One of the key benefits of moving from job to job – with your career in mind rather than job-hopping to improve salary – is that you develop with each new position. This could prove problematic further down the road, if you decide to stick with a job that isn’t giving you room for growth.

“You build your skills and experience with each role, and this can equip you to take on more responsibility and to do the next role better,” Smyth said. “Each role will have its own particular set of challenges and once these are mastered the incumbent may want to build on this  and aim for more responsibility.”

“In contrast a person who stays in a particular role for too long, and who doesn’t continually invest in their own skills deveopment could find that their marketability is reduced.”

Making the switch

While there are opportunities available, you should not just leap right in. Gareth McKeown, managing director of financial services recruitment firm Quest, said weighing up risk was an important factor when considering making a move.

“Switching jobs is always a risk, even in the best of economic times,” McKeown said.”And right now, it’s extra risky because if the new job doesn’t work out, what’s the escape route? Leaving and finding something else? Starting from scratch? You might hate the new job or the culture or the boss.

“People tend to see only what they want to see when they’re considering a new position, but this is a time when you should be as clear-eyed as possible. Don’t let yourself overlook danger signs or you might  jump from one bad situation into another. The new job might pay more, but it also might lay you off in three months.”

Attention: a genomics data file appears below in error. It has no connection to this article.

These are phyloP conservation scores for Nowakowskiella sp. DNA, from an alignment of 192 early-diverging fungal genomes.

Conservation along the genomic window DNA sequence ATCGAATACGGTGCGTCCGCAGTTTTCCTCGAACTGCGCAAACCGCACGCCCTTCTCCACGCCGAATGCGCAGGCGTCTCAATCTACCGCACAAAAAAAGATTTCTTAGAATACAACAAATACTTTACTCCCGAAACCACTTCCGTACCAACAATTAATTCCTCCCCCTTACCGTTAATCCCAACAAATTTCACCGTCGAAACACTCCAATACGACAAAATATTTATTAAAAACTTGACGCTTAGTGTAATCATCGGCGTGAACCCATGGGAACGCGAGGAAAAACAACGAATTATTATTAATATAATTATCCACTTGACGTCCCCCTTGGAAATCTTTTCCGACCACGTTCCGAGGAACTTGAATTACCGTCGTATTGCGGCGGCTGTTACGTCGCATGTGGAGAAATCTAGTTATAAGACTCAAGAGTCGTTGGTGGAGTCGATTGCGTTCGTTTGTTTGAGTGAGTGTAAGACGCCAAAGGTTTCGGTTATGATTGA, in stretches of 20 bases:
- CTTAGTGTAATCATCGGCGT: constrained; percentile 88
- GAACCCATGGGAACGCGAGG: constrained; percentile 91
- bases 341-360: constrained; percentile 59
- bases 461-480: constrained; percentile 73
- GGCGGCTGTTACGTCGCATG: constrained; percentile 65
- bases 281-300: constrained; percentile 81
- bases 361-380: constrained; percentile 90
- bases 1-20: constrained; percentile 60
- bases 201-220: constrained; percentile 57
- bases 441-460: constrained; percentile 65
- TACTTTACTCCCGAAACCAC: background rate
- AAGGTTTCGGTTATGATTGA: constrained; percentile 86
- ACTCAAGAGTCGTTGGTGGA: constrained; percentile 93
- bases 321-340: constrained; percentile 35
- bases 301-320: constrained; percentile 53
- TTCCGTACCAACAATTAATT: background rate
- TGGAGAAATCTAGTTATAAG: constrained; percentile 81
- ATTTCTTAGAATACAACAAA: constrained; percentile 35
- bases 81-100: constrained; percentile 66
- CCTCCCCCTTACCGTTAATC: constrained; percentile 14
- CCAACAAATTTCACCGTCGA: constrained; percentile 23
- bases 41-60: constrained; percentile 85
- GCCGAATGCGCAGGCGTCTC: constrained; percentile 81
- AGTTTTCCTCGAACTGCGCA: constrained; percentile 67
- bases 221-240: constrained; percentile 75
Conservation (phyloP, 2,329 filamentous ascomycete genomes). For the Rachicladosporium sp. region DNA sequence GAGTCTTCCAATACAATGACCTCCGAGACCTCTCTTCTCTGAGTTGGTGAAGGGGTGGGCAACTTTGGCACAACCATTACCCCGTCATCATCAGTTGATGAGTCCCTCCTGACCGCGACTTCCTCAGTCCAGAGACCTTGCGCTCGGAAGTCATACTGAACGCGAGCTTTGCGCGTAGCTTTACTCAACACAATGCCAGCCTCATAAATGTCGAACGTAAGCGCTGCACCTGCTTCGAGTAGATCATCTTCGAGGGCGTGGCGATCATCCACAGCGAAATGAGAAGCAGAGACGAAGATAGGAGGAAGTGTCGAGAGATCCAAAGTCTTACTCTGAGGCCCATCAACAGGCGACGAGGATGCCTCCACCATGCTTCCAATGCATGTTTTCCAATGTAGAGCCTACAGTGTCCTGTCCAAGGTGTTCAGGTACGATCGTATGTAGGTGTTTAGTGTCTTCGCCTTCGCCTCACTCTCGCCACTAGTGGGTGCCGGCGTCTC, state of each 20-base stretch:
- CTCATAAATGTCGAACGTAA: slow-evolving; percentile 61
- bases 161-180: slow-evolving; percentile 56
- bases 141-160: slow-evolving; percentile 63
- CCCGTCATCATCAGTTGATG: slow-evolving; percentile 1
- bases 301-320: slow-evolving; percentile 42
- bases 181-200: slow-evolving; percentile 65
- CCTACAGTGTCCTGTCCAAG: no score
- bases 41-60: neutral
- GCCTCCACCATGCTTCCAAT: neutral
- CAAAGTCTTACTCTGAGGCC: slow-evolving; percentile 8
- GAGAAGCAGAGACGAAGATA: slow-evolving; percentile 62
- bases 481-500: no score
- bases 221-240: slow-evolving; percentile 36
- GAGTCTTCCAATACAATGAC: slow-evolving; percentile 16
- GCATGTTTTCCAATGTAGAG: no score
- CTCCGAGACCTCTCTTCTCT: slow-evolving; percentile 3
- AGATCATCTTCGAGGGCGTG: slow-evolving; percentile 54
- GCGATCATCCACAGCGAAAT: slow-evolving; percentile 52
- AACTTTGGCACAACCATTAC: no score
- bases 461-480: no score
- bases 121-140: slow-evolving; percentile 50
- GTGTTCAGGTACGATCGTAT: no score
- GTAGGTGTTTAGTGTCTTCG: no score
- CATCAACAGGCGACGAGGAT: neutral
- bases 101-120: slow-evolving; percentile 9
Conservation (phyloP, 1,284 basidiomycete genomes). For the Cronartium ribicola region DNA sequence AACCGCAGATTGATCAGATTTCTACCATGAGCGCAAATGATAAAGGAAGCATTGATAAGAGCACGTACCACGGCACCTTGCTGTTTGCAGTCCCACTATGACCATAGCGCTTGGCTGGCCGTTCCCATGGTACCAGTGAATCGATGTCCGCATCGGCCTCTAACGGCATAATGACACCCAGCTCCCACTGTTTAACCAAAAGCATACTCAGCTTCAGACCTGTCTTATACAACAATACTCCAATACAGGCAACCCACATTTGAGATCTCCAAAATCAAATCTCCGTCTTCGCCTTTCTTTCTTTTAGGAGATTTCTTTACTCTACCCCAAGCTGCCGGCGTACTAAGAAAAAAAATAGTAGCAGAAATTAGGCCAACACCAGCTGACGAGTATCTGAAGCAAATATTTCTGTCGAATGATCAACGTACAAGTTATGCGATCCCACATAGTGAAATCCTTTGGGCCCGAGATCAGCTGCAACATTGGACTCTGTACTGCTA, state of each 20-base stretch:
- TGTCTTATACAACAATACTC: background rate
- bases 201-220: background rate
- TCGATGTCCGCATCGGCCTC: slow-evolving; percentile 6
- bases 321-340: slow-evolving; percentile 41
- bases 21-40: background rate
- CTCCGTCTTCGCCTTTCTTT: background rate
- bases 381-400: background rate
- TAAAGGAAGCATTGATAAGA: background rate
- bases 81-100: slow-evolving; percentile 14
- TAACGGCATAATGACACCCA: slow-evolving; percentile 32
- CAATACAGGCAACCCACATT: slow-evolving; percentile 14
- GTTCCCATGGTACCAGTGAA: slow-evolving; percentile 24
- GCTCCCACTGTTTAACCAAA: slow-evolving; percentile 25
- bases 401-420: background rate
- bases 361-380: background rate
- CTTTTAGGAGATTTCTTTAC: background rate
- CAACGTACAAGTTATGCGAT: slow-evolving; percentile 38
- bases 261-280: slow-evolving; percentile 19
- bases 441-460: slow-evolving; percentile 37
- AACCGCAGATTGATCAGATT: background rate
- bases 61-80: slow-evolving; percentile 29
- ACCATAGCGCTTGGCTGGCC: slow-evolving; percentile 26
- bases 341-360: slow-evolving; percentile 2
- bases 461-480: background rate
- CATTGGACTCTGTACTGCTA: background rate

Candidates need to look at why they are moving. If it is the finanacial stability of their current company, they need to fully research the financial prospects of their potential new employer. If there are elements of their position that are driving them to go elsewhere, could those things be changed by speaking up or would they be able to live with it by simply changing perspective?

One of the benefits of switching job can be an improved salary, one which might actually make up for cuts that you endured as the recession bit, for instance. If this is your primary reason for moving, you should stop and rethink your plan, according to McKeown.

“Remuneration levels have dropped over the past three years across the entire IFSC and will remain static for the foreseeable future,” he said.

“The current market can offer exciting opportunities with vibrant employers, so reflect on your current position: will it offer career advancement, security, personal fulfillment?These are the true triggers for change – and should you get an increased salary when you do secure a new role, be very happy.”

It is a tough and competitive market out there and when you are looking for a new position, you are going to have to be able to demonstrate what value you can bring to the company.

“During a downturn every decision an employer makes is driven whether or not it contributes to the bottom line,” McKeown said. “Consequently, employers will typically categorise potential strategic hires into one of two categories: those that will help them make money and those that will help them save money.

‘It is vital that as a potential employee, you need to communicate that you’ll be the type of employee who can achieve one or both of the above.

“Every hiring manager has had to fight hard, jump through many a hoop, and produce detailed justification for every new hire – you as the prspective new employee will need to deliver a tangible value added service.”

Taken from the ‘Careers and Recruitment’ edition of ‘The Sunday Business Post’, September 11th